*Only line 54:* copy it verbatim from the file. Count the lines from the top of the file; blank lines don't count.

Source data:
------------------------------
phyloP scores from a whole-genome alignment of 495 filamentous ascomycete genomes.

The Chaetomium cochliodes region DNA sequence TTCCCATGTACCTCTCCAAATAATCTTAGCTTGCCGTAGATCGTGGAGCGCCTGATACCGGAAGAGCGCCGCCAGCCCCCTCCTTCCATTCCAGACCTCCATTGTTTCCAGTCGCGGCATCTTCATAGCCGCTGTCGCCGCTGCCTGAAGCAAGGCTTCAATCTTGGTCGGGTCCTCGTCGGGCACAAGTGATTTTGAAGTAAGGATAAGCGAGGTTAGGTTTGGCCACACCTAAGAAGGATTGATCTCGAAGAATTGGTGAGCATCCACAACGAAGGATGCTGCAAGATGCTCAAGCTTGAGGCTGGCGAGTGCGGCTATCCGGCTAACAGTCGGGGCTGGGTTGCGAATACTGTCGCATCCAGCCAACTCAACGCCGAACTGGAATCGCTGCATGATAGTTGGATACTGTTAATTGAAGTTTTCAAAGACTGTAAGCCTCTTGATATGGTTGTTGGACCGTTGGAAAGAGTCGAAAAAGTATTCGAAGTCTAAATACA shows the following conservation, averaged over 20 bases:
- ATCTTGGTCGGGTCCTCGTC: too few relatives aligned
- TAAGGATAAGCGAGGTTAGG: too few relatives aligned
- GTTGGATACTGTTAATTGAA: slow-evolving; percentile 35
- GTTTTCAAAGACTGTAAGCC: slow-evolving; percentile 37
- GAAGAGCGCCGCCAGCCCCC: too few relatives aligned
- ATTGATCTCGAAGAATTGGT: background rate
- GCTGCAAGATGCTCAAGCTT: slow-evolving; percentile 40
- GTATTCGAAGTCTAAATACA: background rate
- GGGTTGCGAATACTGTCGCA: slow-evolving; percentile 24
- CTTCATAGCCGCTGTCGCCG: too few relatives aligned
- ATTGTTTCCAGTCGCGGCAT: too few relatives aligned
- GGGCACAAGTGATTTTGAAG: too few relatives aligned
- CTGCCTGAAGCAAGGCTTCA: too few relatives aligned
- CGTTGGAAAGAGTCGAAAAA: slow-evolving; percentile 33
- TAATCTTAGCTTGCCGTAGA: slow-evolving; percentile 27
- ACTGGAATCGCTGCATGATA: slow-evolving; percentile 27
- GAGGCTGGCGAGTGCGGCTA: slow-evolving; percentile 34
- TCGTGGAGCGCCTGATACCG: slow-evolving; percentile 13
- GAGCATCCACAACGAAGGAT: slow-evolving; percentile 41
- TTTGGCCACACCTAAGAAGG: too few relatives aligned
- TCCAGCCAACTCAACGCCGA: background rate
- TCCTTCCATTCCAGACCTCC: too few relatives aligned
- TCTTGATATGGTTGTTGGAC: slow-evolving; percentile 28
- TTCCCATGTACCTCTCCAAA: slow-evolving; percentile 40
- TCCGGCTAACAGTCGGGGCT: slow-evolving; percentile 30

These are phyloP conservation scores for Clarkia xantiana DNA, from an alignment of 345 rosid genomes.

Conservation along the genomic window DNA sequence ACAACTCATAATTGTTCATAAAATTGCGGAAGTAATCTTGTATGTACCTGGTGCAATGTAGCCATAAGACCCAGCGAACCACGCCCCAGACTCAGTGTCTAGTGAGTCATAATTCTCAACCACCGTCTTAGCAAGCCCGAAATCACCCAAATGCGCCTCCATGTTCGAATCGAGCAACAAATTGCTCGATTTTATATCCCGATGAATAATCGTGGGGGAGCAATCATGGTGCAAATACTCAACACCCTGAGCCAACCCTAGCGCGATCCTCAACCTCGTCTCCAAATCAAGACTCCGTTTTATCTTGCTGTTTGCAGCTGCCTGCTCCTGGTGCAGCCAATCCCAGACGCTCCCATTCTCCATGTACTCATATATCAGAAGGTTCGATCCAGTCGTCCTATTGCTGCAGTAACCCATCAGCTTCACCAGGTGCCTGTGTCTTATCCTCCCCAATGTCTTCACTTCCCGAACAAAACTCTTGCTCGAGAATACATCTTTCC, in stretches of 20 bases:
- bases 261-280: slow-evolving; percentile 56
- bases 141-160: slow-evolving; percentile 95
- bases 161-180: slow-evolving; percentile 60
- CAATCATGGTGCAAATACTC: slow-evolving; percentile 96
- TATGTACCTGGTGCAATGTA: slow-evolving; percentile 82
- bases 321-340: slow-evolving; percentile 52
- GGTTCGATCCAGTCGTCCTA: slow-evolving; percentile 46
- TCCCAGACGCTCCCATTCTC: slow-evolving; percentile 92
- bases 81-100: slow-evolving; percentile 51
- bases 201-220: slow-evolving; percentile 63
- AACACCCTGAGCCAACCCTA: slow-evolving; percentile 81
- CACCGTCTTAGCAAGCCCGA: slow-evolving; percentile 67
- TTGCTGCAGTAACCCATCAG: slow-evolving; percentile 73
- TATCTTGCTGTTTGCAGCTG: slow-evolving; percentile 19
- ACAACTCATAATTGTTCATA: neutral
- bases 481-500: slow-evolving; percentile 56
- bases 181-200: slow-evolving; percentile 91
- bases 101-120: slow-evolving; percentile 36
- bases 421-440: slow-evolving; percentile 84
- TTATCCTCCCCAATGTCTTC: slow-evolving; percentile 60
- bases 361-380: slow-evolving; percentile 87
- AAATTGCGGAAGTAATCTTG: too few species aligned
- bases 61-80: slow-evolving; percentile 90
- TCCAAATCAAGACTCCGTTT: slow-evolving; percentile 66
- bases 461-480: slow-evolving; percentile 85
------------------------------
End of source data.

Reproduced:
- bases 461-480: slow-evolving; percentile 85